The coronavirus pandemic has hit the UK economy hard. Spending cuts and tax hikes to cover the £300 billion coronavirus bill are predicted, alongside further rises in unemployment. The result is an increasingly bleak outlook for household incomes and Treasury finances.
In response OFTEC warns that unless measures to cut carbon emissions from home heating are made affordable for many more households, climate change targets will not be met.
For the past six years, the domestic Renewable Heat Incentive (RHI) has offered financial support to encourage homeowners, particularly those off-the gas grid, to install green heating technologies.
However, the scheme’s success has been limited. This is largely because the majority of consumers can’t afford the average initial investment of over £10,000¹ for systems such as heat pumps, even though this is partially recouped through the incentive payments paid over seven years after installation.
Government is currently consulting on the details of a replacement for the domestic RHI, which ends in 2022, that will provide ‘Clean Heat Grants’ of £4,000 to part cover the installation costs of heat pumps, and in limited cases biomass solutions.
While OFTEC recognises that grants could help overcome current cost barriers for some, the trade association says progress on decarbonising homes is likely to continue to falter unless government takes more decisive steps to encourage a competitive market for low carbon heating technologies. Driving down end costs for consumers is critical to achieving high take up and ensuring the transition to low carbon heating is fair and available to all.
OFTEC CEO Paul Rose explains: Even before the coronavirus hit, many rural, off-gas grid households fell into the low to middle income bracket and suffered deeper levels of fuel poverty.
UK figures show almost 70% of these households have less than £1,500 in savings, while over 55% have no savings at all². Many more are in debt so even with a £4,000 grant, most would have major difficulty finding over £6,000 to part fund an average air source heat pump installation.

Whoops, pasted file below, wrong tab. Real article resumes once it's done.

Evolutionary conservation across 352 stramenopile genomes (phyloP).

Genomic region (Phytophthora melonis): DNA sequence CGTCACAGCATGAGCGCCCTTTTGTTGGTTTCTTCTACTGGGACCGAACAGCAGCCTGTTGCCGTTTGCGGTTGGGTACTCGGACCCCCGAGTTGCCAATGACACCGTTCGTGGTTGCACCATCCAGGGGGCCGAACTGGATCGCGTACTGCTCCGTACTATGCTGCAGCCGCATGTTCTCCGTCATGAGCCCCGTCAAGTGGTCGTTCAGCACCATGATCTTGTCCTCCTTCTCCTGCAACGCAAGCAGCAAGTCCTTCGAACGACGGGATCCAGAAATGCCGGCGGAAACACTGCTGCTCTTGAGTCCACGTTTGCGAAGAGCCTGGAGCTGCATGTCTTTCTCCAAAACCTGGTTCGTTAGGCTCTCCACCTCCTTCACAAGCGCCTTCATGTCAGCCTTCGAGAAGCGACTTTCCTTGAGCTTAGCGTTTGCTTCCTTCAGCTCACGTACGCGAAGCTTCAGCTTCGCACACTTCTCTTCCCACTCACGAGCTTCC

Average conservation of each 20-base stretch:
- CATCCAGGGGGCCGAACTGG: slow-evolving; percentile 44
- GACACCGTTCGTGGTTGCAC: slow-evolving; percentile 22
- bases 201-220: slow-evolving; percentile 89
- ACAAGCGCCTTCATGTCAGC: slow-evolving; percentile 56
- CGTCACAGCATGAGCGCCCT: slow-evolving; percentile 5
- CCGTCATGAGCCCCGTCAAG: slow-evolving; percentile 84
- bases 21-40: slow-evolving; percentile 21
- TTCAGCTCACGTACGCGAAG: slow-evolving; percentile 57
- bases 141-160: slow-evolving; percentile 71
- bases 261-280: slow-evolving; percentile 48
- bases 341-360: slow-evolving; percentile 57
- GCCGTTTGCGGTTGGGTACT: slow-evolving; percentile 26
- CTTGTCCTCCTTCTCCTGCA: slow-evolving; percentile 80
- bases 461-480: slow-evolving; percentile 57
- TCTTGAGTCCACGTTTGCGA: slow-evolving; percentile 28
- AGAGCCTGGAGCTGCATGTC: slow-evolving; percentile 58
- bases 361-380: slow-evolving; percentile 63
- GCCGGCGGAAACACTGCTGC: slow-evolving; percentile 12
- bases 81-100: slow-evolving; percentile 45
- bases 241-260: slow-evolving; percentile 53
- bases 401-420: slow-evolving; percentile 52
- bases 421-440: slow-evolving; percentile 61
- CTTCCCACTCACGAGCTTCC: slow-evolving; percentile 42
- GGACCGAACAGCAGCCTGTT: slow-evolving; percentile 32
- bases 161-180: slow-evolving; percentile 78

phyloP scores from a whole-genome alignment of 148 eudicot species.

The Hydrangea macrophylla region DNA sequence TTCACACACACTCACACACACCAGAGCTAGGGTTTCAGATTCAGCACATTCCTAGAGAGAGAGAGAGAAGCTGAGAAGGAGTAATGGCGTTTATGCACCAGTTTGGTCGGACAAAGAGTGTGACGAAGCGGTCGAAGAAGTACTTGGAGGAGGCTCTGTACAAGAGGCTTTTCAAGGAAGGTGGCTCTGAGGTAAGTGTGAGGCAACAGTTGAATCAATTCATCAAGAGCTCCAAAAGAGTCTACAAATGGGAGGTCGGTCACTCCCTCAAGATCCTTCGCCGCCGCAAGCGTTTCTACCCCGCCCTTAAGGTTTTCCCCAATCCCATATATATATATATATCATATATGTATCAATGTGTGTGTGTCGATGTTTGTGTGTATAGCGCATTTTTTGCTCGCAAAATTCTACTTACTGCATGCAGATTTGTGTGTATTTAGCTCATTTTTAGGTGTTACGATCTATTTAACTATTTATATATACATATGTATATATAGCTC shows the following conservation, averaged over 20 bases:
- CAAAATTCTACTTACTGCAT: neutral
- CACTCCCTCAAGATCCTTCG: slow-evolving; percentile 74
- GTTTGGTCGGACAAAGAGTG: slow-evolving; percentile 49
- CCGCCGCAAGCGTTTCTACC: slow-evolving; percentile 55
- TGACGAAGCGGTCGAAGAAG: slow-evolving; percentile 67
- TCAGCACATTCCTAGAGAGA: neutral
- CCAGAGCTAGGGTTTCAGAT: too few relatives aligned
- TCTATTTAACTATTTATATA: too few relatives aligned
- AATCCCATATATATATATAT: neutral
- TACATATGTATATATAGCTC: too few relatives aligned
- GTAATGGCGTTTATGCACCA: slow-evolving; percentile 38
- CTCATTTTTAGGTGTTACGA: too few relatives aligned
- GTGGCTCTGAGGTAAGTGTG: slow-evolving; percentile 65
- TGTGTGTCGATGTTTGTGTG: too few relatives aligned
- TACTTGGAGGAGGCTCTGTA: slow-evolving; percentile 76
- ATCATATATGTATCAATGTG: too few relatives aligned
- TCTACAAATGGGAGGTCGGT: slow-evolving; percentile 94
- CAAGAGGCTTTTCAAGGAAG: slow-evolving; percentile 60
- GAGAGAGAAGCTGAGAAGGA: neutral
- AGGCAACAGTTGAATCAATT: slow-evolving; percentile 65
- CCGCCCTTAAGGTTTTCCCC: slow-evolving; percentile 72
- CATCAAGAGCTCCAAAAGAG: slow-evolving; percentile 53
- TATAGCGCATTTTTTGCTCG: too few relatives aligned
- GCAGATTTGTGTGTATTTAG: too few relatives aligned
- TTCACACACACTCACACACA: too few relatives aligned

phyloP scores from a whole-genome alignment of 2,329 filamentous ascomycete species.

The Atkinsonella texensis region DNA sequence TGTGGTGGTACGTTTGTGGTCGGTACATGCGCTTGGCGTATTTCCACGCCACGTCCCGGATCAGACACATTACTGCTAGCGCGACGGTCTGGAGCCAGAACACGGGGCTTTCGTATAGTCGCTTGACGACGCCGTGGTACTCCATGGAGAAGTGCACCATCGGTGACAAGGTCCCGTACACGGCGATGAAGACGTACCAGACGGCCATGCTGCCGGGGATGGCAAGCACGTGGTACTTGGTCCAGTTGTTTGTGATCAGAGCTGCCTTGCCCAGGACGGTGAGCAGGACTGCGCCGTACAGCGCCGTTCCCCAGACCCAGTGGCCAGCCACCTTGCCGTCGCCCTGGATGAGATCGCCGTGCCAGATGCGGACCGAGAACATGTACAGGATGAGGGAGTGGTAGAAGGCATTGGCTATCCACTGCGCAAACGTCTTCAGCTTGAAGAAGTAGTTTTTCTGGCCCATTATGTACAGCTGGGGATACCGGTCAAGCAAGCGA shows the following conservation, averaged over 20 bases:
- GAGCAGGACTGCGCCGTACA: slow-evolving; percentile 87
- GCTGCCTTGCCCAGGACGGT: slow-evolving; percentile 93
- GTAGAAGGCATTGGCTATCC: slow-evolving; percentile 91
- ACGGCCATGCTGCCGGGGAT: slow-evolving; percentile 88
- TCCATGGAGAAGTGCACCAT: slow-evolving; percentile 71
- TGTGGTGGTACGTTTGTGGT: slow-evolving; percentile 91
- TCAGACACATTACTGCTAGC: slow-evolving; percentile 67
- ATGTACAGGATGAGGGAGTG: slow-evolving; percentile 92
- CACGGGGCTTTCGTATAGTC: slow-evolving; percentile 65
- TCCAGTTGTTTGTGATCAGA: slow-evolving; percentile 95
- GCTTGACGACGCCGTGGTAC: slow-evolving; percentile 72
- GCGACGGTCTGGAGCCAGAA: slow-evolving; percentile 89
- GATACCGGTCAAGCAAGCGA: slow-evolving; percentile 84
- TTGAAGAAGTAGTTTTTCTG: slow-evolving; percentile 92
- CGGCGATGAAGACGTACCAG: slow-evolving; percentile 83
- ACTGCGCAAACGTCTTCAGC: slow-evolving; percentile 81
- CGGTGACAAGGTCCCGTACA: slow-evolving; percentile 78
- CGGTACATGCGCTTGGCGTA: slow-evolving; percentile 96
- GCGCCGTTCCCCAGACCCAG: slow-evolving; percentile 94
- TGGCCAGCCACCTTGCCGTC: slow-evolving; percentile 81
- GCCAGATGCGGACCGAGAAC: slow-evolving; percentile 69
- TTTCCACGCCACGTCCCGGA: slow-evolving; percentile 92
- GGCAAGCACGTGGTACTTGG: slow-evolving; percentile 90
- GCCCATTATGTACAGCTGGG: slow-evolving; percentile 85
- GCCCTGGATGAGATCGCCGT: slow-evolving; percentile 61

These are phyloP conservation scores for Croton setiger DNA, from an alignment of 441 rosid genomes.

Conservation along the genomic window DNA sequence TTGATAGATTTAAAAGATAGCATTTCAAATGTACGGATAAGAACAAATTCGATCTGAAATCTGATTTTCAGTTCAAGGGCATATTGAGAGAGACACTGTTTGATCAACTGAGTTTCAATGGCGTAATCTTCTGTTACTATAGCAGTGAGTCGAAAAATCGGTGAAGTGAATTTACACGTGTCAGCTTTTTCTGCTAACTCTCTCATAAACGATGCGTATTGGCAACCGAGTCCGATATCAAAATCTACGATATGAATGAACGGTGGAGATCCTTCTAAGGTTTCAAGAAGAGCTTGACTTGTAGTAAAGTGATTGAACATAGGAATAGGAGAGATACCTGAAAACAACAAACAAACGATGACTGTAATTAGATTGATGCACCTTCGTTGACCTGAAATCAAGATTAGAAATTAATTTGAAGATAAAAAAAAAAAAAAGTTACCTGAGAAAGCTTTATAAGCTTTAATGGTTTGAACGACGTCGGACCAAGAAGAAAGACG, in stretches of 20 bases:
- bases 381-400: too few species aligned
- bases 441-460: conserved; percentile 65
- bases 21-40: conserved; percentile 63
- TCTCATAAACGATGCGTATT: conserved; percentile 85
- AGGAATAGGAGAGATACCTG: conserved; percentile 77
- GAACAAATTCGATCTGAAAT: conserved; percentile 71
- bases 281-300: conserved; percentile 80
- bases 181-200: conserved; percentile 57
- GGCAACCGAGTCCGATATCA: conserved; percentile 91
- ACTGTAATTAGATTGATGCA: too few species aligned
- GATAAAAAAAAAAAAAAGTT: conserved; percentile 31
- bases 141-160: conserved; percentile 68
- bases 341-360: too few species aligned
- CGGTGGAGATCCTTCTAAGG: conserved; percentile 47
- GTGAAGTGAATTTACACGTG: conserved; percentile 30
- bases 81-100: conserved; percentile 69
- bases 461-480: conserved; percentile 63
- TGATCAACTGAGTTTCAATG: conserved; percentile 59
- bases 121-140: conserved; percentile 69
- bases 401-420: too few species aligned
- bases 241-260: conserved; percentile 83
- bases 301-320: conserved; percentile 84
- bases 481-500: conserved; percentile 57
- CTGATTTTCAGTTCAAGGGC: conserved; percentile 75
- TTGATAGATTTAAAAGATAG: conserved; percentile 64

The pandemic is also draining Treasury reserves, so funding needs to be focused on maximising take up. Rather than continuing to subsidise expensive technologies, it makes more sense for government to set legally binding carbon intensity targets that all new and replacement heating installations must achieve. These would get stricter over time, in line with the Government’s net zero target.
This approach would promote innovation and competition, opening the door to other, potentially more affordable low carbon heating solutions which are already in development.
Renewable liquid fuels are just one of the low-cost options which so far have been excluded from government support. Extensive independent research shows these fuels offer the most cost-effective way to decarbonise heat from oil using homes. A 30% blend of biofuel and kerosene could be in use by 2027 and a 100% fossil-free fuel by 2035 – 15 years ahead of the UK’s net zero ambition. It is even possible that these timescales could be accelerated significantly with the right regulatory approach.
Paul Rose concludes: With key decisions on heat policy looming, it’s vital that government balances the need to take action with a pragmatic assessment of the new post-COVID 19 reality.
Now, more than ever, consumers need affordable, simple to implement solutions. Poor choices at this stage could lead to further stalling of the decarbonisation process and the unfair discrimination of many rural households who are already struggling to affordably heat their homes.
¹ BEIS Domestic Renewable Heat Incentive monthly deployment data January 2020
²Savings and investments (nominal) of adults in low to middle income households (UK). Resolution Foundation 2020.